One of the most distressing moments in anyone’s life is to open the mail and find that there are charges on your credit bill representing things you never purchased. With the widespread use of credit and debit cards, and the increase in identity theft and fraudulent use of these cards, it’s just a matter of time before a credit card holder becomes victim to the misuse of his or her card.
In the event of fraudulent credit card charges on your account, there are a number of things you can do to reverse the charges and protect your credit rating at the same time.
The first thing you should do is make sure you keep all receipts and other paperwork related to the things you actually buy. This includes on-line purchase, too. When you order on-line, be sure to either print and keep a copy of the invoice, or at a minimum, have a folder on your computer where you store all such files.
When you detect fraudulent charges on your bill, contact the merchant who sold the merchandise and inform them that you did not make the purchase and ask that the charge be removed from your account. If the merchant refuses contact your credit card issuer right away; first by phone, followed up with a letter, disputing the charge. Provide as much information as you can, including the fact that you have informed the seller that you did not make the purchase. The Fair Credit Billing Act (FCBA) gives you the right to challenge erroneous charges on your account, requires the credit card company to investigate, and does not require you to pay the charge until it has been resolved.
You must file your challenge within 60 days of receiving the bill, and in order to be protected under the FCBA, you must submit it to the credit card company in writing. Send your letter certified, return receipt requested so that you have proof of when it was mailed.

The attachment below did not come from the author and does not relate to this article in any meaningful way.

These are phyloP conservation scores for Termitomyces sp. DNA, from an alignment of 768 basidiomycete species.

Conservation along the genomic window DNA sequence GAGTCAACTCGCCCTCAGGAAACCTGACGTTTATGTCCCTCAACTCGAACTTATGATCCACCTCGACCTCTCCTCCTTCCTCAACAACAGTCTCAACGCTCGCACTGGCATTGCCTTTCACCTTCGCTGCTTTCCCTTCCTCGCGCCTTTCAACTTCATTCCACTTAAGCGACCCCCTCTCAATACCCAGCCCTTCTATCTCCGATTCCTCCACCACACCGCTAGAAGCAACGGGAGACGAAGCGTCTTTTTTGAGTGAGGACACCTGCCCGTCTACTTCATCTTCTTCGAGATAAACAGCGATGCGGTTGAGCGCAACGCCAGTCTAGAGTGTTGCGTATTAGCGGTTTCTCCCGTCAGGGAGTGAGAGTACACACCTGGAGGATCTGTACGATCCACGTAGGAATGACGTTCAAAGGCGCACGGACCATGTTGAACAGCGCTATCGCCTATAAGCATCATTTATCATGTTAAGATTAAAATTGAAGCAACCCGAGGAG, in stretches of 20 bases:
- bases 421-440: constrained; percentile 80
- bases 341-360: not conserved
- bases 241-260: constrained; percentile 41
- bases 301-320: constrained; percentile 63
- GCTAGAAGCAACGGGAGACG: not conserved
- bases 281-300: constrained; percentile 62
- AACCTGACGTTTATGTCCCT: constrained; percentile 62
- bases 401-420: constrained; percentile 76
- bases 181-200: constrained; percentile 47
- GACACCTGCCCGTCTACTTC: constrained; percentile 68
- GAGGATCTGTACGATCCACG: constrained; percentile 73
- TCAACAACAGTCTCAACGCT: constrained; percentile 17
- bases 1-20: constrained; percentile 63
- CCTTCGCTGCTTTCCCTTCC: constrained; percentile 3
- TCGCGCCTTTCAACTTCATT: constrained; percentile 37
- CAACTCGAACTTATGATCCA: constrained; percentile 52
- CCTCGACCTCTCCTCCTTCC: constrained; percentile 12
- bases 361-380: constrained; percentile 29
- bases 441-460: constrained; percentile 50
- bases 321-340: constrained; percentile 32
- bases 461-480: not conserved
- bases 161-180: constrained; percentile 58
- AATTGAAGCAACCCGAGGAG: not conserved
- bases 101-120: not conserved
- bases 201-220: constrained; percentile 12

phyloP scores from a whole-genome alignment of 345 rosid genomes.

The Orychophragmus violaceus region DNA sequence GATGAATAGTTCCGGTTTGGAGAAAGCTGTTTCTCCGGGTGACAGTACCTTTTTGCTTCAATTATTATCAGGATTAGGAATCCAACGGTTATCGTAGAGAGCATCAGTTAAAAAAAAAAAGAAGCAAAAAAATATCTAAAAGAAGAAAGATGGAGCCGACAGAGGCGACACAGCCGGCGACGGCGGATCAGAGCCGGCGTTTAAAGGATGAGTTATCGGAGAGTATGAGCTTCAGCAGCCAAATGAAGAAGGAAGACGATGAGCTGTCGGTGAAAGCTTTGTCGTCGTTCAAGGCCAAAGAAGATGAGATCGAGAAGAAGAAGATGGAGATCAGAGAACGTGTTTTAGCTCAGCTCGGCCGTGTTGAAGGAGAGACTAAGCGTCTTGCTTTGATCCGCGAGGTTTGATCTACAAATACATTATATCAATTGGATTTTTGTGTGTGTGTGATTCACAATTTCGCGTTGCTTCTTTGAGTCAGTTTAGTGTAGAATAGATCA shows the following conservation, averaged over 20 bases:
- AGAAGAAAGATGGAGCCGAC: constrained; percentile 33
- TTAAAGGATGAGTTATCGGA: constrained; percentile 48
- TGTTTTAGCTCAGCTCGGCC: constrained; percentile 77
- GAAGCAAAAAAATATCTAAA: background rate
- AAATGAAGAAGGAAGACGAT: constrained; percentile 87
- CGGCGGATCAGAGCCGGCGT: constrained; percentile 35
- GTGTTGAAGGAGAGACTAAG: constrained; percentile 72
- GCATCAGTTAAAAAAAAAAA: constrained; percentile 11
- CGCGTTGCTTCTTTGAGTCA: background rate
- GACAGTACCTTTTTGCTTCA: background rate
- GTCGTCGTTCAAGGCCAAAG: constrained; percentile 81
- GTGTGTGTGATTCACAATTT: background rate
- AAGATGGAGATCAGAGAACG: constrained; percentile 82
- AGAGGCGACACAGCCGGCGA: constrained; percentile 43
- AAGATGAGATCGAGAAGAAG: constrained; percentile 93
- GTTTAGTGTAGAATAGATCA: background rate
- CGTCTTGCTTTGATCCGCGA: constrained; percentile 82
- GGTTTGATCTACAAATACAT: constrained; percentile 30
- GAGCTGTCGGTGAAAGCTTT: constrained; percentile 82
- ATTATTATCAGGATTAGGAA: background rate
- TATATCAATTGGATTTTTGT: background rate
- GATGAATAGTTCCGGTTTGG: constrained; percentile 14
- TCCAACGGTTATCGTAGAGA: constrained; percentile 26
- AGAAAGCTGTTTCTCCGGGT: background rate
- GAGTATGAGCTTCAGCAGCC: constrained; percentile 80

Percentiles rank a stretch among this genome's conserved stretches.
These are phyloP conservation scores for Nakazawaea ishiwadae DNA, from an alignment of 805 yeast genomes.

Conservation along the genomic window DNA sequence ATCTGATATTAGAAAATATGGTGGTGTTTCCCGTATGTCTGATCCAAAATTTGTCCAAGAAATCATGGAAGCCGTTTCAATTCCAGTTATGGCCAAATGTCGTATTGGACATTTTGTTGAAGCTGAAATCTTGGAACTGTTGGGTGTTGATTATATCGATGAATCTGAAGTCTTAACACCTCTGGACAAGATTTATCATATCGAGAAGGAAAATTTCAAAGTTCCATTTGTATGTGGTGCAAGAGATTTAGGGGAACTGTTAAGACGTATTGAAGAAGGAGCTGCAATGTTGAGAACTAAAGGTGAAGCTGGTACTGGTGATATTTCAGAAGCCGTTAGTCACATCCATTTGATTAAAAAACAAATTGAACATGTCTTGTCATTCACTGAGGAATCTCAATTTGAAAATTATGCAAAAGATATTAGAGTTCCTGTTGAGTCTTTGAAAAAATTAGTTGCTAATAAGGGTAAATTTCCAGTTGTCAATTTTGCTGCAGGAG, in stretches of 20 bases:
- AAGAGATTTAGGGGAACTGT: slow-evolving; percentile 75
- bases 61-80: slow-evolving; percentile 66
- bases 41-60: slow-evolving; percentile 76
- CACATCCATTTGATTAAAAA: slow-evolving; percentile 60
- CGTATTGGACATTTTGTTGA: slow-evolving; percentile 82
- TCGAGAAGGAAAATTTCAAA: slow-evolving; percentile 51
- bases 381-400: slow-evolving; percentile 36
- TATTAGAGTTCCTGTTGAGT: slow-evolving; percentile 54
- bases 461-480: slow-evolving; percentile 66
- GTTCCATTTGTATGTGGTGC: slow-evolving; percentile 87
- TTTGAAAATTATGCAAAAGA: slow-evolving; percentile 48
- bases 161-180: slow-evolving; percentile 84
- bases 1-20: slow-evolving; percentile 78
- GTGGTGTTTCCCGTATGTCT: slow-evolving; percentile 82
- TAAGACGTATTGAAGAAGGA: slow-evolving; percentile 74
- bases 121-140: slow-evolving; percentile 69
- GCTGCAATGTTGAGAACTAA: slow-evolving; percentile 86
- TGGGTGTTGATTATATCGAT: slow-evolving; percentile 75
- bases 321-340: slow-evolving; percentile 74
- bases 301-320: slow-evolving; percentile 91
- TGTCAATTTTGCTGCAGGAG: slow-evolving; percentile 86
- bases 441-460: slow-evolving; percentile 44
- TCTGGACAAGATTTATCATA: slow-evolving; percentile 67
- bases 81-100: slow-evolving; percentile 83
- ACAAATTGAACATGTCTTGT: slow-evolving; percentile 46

Under the law, the credit company must investigate and resolve the erroneous charge within 30 days. The charge, as well as any related interest charges, must be removed. When your invoice arrives after settlement, check it carefully to ensure that the charge has, in fact, been removed. Request issuance of a new credit card with a different number, and destroy the old card or cards.
In addition to actions you can take after a fraudulent charge has been added to your bill to get the charge reversed, there are things you can do to reduce your vulnerability to such crimes. Be careful who you give your credit card number to; never give your credit card number to solicitors who call you on the phone. This includes, by the way, making sure that a criminal can’t get your card number from your mail. Don’t throw mail into the trash that contains your credit card number or other personal identification, such as your social security number. It’s not a bad idea to invest in a small shredder to destroy all such documents. Those that you must keep, should be safely secured in a place that outsiders don’t have access to.
It’s also a good idea to get a copy of your credit report every year to look for signs of identity theft or erroneous charges to your credit card accounts. The Fair Credit Reporting Act (FCRA) entitles you to a free report each year from each of the three major credit bureaus, Experian, Equifax, and TransUnion. The report can be obtained from their Web sites, by mail, or by phone.